elf

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See also: Elf and ELF

English[edit]

An elf drawn by Piedachu Peris

Alternative forms[edit]

Etymology[edit]

From Middle English elf, from Old English ielf, ælf, from Proto-West Germanic *albi, from Proto-Germanic *albiz. Ultimately probably derived from Proto-Indo-European *h₂elbʰós (white). Doublet of oaf.

Pronunciation[edit]

  • enPR: ĕlf, IPA(key): /ɛlf/
  • (file)
  • Rhymes: -ɛlf

Noun[edit]

elf (plural elves)

English Wikipedia has an article on:
Wikipedia
  1. (Norse mythology) A luminous spirit presiding over nature and fertility and dwelling in the world of Álfheim (Elfland). Compare angel, nymph, fairy.
  2. Any from a race of mythical, supernatural beings resembling but seen as distinct from human beings. They are usually delicate-featured and skilled in magic or spellcrafting; sometimes depicted as clashing with dwarves, especially in modern fantasy literature.
    • 1886, Peter Christen Asbjørnsen, H.L. Brækstad, transl., Folk and Fairy Tales, page 281:
      All the fairy tales of my childhood were conjured up before my startled imagination, and appeared to be realised in the forms which surrounded me; I saw the whole forest filled with trolls, elves, and sporting dwarfs.
  3. (fantasy) Any of the magical, typically forest-guarding races bearing some similarities to the Norse álfar (through Tolkien's Eldar).
  4. A very diminutive person; a dwarf.
  5. (South Africa) The bluefish (Pomatomus saltatrix).

Part or all of this entry has been imported from the 1913 edition of Webster’s Dictionary, which is now free of copyright and hence in the public domain. The imported definitions may be significantly out of date, and any more recent senses may be completely missing.
(See the entry for elf in
Webster’s Revised Unabridged Dictionary, G. & C. Merriam, 1913.)

Synonyms[edit]

  • (supernatural creature): See goblin (hostile); fairy (small, mischievous)

Hyponyms[edit]

Derived terms[edit]

Related terms[edit]

Descendants[edit]

  • Arabic: إِلْف(ʾilf)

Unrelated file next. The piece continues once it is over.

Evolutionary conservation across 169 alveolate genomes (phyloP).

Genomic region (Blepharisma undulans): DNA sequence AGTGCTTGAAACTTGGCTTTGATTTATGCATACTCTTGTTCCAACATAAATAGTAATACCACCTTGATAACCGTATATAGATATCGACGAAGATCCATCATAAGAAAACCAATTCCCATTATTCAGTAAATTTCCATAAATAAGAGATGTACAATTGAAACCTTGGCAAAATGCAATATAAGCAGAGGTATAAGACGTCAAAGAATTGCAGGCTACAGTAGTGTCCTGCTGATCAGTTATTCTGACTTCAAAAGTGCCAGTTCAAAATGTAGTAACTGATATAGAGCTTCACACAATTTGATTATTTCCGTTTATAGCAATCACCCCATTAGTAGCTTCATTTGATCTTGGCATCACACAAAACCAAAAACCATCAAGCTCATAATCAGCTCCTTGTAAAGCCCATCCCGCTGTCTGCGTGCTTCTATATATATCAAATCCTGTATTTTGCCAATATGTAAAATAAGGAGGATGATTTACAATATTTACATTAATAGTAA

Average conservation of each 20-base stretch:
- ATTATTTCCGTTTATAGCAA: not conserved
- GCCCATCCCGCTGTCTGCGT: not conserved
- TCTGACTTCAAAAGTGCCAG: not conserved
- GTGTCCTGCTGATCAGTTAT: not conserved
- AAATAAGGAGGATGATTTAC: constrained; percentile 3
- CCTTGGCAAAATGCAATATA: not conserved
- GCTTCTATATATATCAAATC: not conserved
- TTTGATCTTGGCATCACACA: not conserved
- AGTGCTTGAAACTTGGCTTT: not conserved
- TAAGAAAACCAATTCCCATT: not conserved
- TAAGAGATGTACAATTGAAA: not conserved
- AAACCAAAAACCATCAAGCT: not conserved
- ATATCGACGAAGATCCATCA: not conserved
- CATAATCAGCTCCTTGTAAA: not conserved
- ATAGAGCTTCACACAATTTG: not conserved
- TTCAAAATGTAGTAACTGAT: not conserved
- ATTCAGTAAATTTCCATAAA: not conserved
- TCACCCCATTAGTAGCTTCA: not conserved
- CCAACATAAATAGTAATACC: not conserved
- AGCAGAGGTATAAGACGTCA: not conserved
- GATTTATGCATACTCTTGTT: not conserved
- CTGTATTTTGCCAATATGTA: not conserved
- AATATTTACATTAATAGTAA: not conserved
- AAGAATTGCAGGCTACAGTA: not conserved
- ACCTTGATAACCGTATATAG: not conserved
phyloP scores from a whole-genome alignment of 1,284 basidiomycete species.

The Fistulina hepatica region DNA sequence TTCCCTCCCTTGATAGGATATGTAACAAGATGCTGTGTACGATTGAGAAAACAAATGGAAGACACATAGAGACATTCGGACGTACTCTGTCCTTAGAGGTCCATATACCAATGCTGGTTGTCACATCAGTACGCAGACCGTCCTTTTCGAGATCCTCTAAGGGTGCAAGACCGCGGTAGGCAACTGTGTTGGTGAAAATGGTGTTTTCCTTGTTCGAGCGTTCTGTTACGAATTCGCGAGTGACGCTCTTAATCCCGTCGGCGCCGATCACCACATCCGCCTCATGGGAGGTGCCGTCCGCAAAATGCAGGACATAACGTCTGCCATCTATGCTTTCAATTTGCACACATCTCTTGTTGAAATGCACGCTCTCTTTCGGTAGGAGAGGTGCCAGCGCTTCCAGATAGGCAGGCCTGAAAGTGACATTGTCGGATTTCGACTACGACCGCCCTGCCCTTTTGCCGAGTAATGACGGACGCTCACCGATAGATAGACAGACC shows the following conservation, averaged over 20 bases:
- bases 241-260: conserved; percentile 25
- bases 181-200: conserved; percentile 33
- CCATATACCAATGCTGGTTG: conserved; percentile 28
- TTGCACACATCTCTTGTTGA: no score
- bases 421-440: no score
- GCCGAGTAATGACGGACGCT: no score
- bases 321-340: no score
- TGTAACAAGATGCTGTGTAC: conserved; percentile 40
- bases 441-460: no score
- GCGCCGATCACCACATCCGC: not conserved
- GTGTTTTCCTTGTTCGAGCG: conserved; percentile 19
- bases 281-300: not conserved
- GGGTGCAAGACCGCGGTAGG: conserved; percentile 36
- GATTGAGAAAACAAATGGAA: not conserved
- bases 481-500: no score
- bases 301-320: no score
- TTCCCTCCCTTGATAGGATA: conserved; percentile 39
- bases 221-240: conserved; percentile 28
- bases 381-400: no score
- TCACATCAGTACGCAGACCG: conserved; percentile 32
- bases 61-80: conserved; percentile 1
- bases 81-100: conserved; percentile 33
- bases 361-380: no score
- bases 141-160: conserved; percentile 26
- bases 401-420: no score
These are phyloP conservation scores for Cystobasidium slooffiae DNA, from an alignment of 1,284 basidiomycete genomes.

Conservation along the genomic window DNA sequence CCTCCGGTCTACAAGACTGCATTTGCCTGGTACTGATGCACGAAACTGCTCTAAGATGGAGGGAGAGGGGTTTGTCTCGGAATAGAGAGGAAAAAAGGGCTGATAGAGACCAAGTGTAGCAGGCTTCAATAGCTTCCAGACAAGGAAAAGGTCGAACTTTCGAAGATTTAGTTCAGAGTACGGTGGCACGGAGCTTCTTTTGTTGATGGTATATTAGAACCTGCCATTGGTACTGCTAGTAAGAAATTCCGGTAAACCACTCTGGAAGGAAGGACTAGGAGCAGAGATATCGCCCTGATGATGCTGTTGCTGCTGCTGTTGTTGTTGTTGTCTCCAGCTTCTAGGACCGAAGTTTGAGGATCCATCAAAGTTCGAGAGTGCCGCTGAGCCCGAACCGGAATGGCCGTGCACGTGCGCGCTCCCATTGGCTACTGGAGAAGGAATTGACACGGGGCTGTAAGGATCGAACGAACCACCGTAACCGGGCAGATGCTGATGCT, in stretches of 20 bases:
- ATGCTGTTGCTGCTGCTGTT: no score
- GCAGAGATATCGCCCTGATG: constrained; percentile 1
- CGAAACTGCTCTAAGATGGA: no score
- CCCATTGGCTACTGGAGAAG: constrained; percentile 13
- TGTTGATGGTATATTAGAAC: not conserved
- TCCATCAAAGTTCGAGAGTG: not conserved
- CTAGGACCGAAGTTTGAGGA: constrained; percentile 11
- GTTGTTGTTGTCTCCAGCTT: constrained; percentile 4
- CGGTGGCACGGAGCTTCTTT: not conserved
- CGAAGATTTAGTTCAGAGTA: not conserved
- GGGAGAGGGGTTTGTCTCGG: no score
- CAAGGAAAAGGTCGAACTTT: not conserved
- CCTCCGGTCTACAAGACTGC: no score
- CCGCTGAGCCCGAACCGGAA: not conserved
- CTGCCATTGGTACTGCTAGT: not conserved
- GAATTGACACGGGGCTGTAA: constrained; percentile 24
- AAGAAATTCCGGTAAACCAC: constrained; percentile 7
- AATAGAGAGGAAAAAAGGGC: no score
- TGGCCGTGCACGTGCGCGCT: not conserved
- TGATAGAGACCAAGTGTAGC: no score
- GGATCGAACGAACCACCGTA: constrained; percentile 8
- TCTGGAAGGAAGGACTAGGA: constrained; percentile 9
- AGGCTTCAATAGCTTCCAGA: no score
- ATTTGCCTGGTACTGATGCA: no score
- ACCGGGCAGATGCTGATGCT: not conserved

• Dutch: elf
  • French: elfe
  • German: Elf, Elfe
  • Japanese: エルフ (erufu)
  • Korean: 엘프 (elpeu)

Translations[edit]

Verb[edit]

elf (third-person singular simple present elfs, present participle elfing, simple past and past participle elfed)

  1. (now rare) To twist into elflocks (of hair); to mat.
    • c. 1605, William Shakespeare, King Lear
      My face I'll grime with filth, blanket my loins, elf all my hairs in knots, and with presented nakedness outface the winds and persecutions of the sky.

See also[edit]

References[edit]

  • Marshall Jones Company (1930). Mythology of All Races Series, Volume 2 Eddic, Great Britain: Marshall Jones Company, 1930, pp. 220-221.

Anagrams[edit]


Afrikaans[edit]

Afrikaans cardinal numbers
 <  10 11 12  > 
    Cardinal : elf
    Ordinal : elfde

Etymology[edit]

From Dutch elf, from Middle Dutch ellef, elf, from Old Dutch *ellef, from Proto-Germanic *ainalif.

Pronunciation[edit]

Numeral[edit]

elf

  1. eleven

Catalan[edit]

Noun[edit]

elf m (plural elfs)

  1. elf

Czech[edit]

Pronunciation[edit]

Noun[edit]

elf m

  1. elf

Declension[edit]

Derived terms[edit]

Further reading[edit]

  • elf in Příruční slovník jazyka českého, 1935–1957
  • elf in Slovník spisovného jazyka českého, 1960–1971, 1989

Dutch[edit]

Pronunciation[edit]

Etymology 1[edit]

From Middle Dutch ellef, elf, from Old Dutch *ellef, from Proto-Germanic *ainalif, a compound of *ainaz and *-lif. Compare German elf, West Frisian alve, English eleven, Danish elleve.

Numeral[edit]

Dutch numbers (edit)
 ←  10 11 12  → 
    Cardinal: elf
    Ordinal: elfde

elf

  1. eleven

Noun[edit]

elf f (plural elven, diminutive elfje n)

  1. The number eleven, or a representation thereof.
Descendants[edit]

Etymology 2[edit]

Borrowed from German Elf, itself borrowed from English elf, from Old English ælf, from Proto-West Germanic *albi, from Proto-Germanic *albiz. Displaced native alf, from the same Germanic source.